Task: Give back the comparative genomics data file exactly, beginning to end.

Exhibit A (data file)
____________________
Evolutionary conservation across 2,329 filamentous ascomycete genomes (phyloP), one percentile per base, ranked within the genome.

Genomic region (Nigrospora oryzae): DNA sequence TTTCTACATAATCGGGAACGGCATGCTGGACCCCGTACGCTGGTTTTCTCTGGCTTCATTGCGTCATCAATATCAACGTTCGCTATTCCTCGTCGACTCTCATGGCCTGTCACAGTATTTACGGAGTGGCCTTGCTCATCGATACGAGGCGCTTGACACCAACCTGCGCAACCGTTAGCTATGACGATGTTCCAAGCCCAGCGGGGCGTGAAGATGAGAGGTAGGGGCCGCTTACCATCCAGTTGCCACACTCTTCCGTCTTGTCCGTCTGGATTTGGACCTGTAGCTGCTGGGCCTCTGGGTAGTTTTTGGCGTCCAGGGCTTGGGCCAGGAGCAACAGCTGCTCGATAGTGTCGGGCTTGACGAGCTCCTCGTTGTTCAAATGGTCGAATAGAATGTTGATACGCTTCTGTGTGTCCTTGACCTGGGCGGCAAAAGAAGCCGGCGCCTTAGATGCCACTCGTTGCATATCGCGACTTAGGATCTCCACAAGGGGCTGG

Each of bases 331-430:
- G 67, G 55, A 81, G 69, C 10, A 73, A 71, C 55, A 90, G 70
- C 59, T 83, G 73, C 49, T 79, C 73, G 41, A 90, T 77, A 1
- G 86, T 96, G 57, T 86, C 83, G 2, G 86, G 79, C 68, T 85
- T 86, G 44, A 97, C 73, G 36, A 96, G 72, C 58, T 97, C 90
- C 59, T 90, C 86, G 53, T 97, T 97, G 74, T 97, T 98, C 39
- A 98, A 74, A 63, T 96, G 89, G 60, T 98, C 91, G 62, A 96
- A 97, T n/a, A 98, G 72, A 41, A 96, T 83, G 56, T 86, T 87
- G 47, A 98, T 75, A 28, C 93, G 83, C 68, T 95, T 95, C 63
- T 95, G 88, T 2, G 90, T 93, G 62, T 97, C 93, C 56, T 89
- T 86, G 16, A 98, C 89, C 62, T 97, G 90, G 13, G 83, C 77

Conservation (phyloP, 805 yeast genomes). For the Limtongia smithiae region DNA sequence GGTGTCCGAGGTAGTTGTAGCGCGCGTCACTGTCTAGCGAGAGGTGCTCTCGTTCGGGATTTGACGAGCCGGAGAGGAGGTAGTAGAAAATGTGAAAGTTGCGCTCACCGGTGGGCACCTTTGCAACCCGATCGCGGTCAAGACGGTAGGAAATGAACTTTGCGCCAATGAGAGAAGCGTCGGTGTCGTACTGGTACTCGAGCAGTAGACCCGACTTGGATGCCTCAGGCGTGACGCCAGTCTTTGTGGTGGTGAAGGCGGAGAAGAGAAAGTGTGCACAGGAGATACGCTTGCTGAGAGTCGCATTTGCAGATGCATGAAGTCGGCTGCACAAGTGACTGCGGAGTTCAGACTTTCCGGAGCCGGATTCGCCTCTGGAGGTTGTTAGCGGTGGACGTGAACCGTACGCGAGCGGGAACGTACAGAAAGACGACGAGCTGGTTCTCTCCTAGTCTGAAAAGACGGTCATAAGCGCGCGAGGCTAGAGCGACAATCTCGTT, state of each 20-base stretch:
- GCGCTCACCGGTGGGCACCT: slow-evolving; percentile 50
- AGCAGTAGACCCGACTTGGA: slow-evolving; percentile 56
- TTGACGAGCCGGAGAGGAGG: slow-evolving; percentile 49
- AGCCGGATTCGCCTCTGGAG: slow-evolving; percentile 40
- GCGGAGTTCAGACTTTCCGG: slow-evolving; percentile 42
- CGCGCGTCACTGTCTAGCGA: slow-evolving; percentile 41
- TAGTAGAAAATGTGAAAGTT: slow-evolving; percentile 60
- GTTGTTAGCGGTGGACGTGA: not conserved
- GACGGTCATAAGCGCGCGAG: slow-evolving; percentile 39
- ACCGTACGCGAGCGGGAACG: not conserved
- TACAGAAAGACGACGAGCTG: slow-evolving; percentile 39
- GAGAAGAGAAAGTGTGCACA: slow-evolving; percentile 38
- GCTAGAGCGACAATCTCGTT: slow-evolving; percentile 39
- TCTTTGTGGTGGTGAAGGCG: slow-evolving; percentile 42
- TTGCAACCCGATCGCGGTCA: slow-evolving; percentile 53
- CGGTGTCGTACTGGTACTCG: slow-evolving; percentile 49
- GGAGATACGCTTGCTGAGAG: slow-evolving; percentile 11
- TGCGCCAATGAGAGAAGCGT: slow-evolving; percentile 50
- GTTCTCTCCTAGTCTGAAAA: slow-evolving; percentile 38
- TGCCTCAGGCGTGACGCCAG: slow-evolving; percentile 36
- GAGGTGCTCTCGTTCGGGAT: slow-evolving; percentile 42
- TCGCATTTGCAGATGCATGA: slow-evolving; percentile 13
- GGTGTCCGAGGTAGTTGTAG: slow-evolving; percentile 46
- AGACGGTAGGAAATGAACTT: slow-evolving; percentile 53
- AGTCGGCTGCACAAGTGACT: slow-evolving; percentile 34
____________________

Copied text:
Evolutionary conservation across 2,329 filamentous ascomycete genomes (phyloP), one percentile per base, ranked within the genome.

Genomic region (Nigrospora oryzae): DNA sequence TTTCTACATAATCGGGAACGGCATGCTGGACCCCGTACGCTGGTTTTCTCTGGCTTCATTGCGTCATCAATATCAACGTTCGCTATTCCTCGTCGACTCTCATGGCCTGTCACAGTATTTACGGAGTGGCCTTGCTCATCGATACGAGGCGCTTGACACCAACCTGCGCAACCGTTAGCTATGACGATGTTCCAAGCCCAGCGGGGCGTGAAGATGAGAGGTAGGGGCCGCTTACCATCCAGTTGCCACACTCTTCCGTCTTGTCCGTCTGGATTTGGACCTGTAGCTGCTGGGCCTCTGGGTAGTTTTTGGCGTCCAGGGCTTGGGCCAGGAGCAACAGCTGCTCGATAGTGTCGGGCTTGACGAGCTCCTCGTTGTTCAAATGGTCGAATAGAATGTTGATACGCTTCTGTGTGTCCTTGACCTGGGCGGCAAAAGAAGCCGGCGCCTTAGATGCCACTCGTTGCATATCGCGACTTAGGATCTCCACAAGGGGCTGG

Each of bases 331-430:
- G 67, G 55, A 81, G 69, C 10, A 73, A 71, C 55, A 90, G 70
- C 59, T 83, G 73, C 49, T 79, C 73, G 41, A 90, T 77, A 1
- G 86, T 96, G 57, T 86, C 83, G 2, G 86, G 79, C 68, T 85
- T 86, G 44, A 97, C 73, G 36, A 96, G 72, C 58, T 97, C 90
- C 59, T 90, C 86, G 53, T 97, T 97, G 74, T 97, T 98, C 39
- A 98, A 74, A 63, T 96, G 89, G 60, T 98, C 91, G 62, A 96
- A 97, T n/a, A 98, G 72, A 41, A 96, T 83, G 56, T 86, T 87
- G 47, A 98, T 75, A 28, C 93, G 83, C 68, T 95, T 95, C 63
- T 95, G 88, T 2, G 90, T 93, G 62, T 97, C 93, C 56, T 89
- T 86, G 16, A 98, C 89, C 62, T 97, G 90, G 13, G 83, C 77

Conservation (phyloP, 805 yeast genomes). For the Limtongia smithiae region DNA sequence GGTGTCCGAGGTAGTTGTAGCGCGCGTCACTGTCTAGCGAGAGGTGCTCTCGTTCGGGATTTGACGAGCCGGAGAGGAGGTAGTAGAAAATGTGAAAGTTGCGCTCACCGGTGGGCACCTTTGCAACCCGATCGCGGTCAAGACGGTAGGAAATGAACTTTGCGCCAATGAGAGAAGCGTCGGTGTCGTACTGGTACTCGAGCAGTAGACCCGACTTGGATGCCTCAGGCGTGACGCCAGTCTTTGTGGTGGTGAAGGCGGAGAAGAGAAAGTGTGCACAGGAGATACGCTTGCTGAGAGTCGCATTTGCAGATGCATGAAGTCGGCTGCACAAGTGACTGCGGAGTTCAGACTTTCCGGAGCCGGATTCGCCTCTGGAGGTTGTTAGCGGTGGACGTGAACCGTACGCGAGCGGGAACGTACAGAAAGACGACGAGCTGGTTCTCTCCTAGTCTGAAAAGACGGTCATAAGCGCGCGAGGCTAGAGCGACAATCTCGTT, state of each 20-base stretch:
- GCGCTCACCGGTGGGCACCT: slow-evolving; percentile 50
- AGCAGTAGACCCGACTTGGA: slow-evolving; percentile 56
- TTGACGAGCCGGAGAGGAGG: slow-evolving; percentile 49
- AGCCGGATTCGCCTCTGGAG: slow-evolving; percentile 40
- GCGGAGTTCAGACTTTCCGG: slow-evolving; percentile 42
- CGCGCGTCACTGTCTAGCGA: slow-evolving; percentile 41
- TAGTAGAAAATGTGAAAGTT: slow-evolving; percentile 60
- GTTGTTAGCGGTGGACGTGA: not conserved
- GACGGTCATAAGCGCGCGAG: slow-evolving; percentile 39
- ACCGTACGCGAGCGGGAACG: not conserved
- TACAGAAAGACGACGAGCTG: slow-evolving; percentile 39
- GAGAAGAGAAAGTGTGCACA: slow-evolving; percentile 38
- GCTAGAGCGACAATCTCGTT: slow-evolving; percentile 39
- TCTTTGTGGTGGTGAAGGCG: slow-evolving; percentile 42
- TTGCAACCCGATCGCGGTCA: slow-evolving; percentile 53
- CGGTGTCGTACTGGTACTCG: slow-evolving; percentile 49
- GGAGATACGCTTGCTGAGAG: slow-evolving; percentile 11
- TGCGCCAATGAGAGAAGCGT: slow-evolving; percentile 50
- GTTCTCTCCTAGTCTGAAAA: slow-evolving; percentile 38
- TGCCTCAGGCGTGACGCCAG: slow-evolving; percentile 36
- GAGGTGCTCTCGTTCGGGAT: slow-evolving; percentile 42
- TCGCATTTGCAGATGCATGA: slow-evolving; percentile 13
- GGTGTCCGAGGTAGTTGTAG: slow-evolving; percentile 46
- AGACGGTAGGAAATGAACTT: slow-evolving; percentile 53
- AGTCGGCTGCACAAGTGACT: slow-evolving; percentile 34